Category Archives: Policy

Canadian National Postdoc Survey

Have your say in the fourth edition of the Canadian National Postdoctoral Scholars Survey!
The Canadian Association of Postdoctoral Scholars (CAPS) invites all current and former Canadian postdocs, including international postdocs working in Canada and Canadian postdocs working abroad, to complete the fourth edition of the Canadian National Postdoctoral Scholars Survey. It is the largest and most comprehensive assessment of Canadian postdocs in all fields of study, and its findings are used by funders, universities, and others.

The survey covers a wide range of topics, including demographics, salary and benefits, training needs, and career goals of current or former Canadian postdocs. In addition to collecting valuable longitudinal data, this edition of the survey tackles issues such as discrimination and harassment in the workplace, and working remotely.

Please complete the survey by 14 February, 2020.
The results of the survey will be published later this year.

Suvey: Copyright in Academic Publication Process

As a part of research community at U15 institutions, UBC Postdocs are invited to participate in a survey to assess our knowledge of copyright and author addenda in the publication process.

This survey is a part of a study lead by Lauren Byl, the Copyright & Licensing Librarian at the University of Waterloo, funded by the Canadian Association of Research Libraries (CARL) Practicing Librarian Grant. This is important as researchers are increasingly being asked to make their research openly available, which requires them to retain some rights in their publications.

The anonymous survey would take about 15 minutes. Participation is voluntary.

In appreciation of the time you have given to this study, you can enter your name into a draw for 1 of 25 prizes, which include 2 grand prizes (a tablet, approx. $250 value) and a $20 Tim Horton’s gift card.

You can read fine prints and/or jump ahead to participate in the study here:
If you have any questions regarding this study, or would like additional information to assist you in reaching a decision about participation, please contact Lauren Byl at 1-519-888-4567 ext. 42356 or by email at

Canadian Association of Postdoctoral Scholars (CAPS/ACSP) 2019 Executive Council Election

Canadian Association of Postdoctoral Scholars (CAPS/ACSP) is a Canada-wide organization with a mandate to improve the lives, training, and work experience of all Canadian Postdocs (yes, you included). Recently they are offering Health/Dental insurance plan, as well as Discount Home & Auto Insurance for contributing members. Although these benefits are very similar to what have been offered through UBC HR, it may make sense for those who aren’t eligible for the policies through UBC HR to look into what they offer.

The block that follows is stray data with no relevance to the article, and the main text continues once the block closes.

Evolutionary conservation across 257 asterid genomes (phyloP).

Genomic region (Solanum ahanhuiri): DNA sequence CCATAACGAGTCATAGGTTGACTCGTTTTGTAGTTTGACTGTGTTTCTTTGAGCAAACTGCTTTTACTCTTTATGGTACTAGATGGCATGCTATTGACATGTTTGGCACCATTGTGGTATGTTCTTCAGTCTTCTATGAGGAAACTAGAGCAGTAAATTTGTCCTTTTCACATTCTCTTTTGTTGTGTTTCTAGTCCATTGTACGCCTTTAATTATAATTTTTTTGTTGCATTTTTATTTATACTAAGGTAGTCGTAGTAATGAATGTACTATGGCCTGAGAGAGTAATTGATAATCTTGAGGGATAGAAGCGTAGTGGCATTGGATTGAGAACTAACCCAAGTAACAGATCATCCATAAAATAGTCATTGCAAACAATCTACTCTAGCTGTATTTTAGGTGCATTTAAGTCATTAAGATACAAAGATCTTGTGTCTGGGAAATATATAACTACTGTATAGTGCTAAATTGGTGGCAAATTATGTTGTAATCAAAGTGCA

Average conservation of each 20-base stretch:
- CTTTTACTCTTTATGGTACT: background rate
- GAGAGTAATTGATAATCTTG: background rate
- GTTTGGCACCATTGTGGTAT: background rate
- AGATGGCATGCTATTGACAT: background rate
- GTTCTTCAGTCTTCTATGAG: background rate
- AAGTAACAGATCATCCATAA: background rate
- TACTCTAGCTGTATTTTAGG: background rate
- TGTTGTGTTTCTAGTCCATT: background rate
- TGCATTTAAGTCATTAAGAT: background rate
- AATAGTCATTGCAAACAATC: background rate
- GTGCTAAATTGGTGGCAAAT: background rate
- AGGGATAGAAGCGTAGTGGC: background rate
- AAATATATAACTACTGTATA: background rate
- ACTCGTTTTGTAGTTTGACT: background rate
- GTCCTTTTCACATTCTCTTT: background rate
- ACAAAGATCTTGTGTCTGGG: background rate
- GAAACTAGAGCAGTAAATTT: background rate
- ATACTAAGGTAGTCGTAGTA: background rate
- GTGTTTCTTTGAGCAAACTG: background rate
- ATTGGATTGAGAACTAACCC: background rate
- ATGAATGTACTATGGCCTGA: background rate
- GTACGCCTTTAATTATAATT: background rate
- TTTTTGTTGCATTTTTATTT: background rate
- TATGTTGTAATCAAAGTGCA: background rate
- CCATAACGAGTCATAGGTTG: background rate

Also, if you are interested in paticipating their actibities, they are currently seeking nominees for the 2019 Executive Council Election. The detail is as follows:

CAPS/ACSP is currently seeking nominees for the 2019 Executive Council Election. The term for these positions is January 1, 2019 to December 31, 2019.

The deadline for nominations is Friday November 16, 2018 at midnight Pacific Time. Voting will take place during the last week of November.

The following positions are open to nominees:

  • Chair
  • Vice-Chair External
  • Vice-Chair Operations
  • Vice-Chair Communications
  • Vice-Chair Finance
  • Vice-Chair International
  • Vice-Chair Membership
  • Vice-Chair Website Management
  • Vice-Chair Communications (French)
  • Vice-Chair Data Management
  • Vice-Chair Career Development

Please see CAPS Executive Position Descriptions _ 2019 Elections  for a brief description of each position.


To be eligible for nomination, an individual must be registered as an ‘Active Member’ of CAPS/ACSP. Alumni members of CAPS/ACSP (i.e., former postdocs) may also be nominated if approved by the Executive Council.

To register as an Active Member, please complete the form found here.

To register as an Alumni Member, please complete the form found here.

If you wish to run or nominate someone for any of these positions, please respond by email to with the following information:

  1.  Full name of nominee
  2.  Email address of nominee
  3.  Institutional affiliation of nominee
  4.  Desired/selected position

Candidate Statements:

Nominees are required to submit a short (maximum 250 words) candidate statement describing their interest and any relevant experience for the position they are nominated for prior to the election. Candidates who are self-nominating are encouraged to provide that statement at the time of nomination.

If you have any questions about this process, please contact Joseph Sparling, Chair at

Amendments to the constitution

The UBC PDA is updating the association’s constitution, changing it to account for the growth of the association and it’s activities.
The amendments to the constitution better defines the roles of each of the officers and the committee members, as well as a set of bylaws that will help govern the association.

We encourage all postdocs and RAs to review the proposed changes, and send us an email with thoughts, concerns, or suggestions.  

The constitutional amendments will be voted on during the next AGM, which will take place at the LSI room 1330, March 14th- 5:00 PM.

Call for Nominations: 2018/19 PDA Executive Officers

ciWe are excited to announce the call for nominations for candidates to be part of the UBC Postdoctoral Association’s 2018/19 Executive Team.

Deadline extended! Apply by Monday March 12th

  • Represent the postdoc community
  • Gain leadership and management experience
  • Organize professional development, research and networking events
  • Interact with big-name academics, advocates, and UBC leadership

The PDA is run by Elected Volunteer Officers (the President and 6 Vice-Presidents). All 7 positions will be elected for the 2018/19 year at our Annual General Meeting, held on Wednesday, March 14th in LSC room 1330 (5 pm). Find a list of open positions and a description of their roles below.

All UBC postdocs and research associates are encouraged to attend the AGM on March 14th for the elections. The event will be followed by a celebration with food and drinks!

Self-Nomination: Download the UBC PDA nomination form here. Please fill out this form and return it to along with a recent photo and a short Letter of Interest (100-200 words) detailing why you would like to serve and any relevant experience.

Further details

Continue reading

UBC PDA Annual General Meeting 2018- March 14th

Your vote counts! Join us as we elect the new PDA Executive Committee for the upcoming year, and vote on any amendments to the PDA Constitution on Wednesday,  March 14th at 5:00 pm at the Life Sciences Institute (LSI), Room 1330. No RSVP required.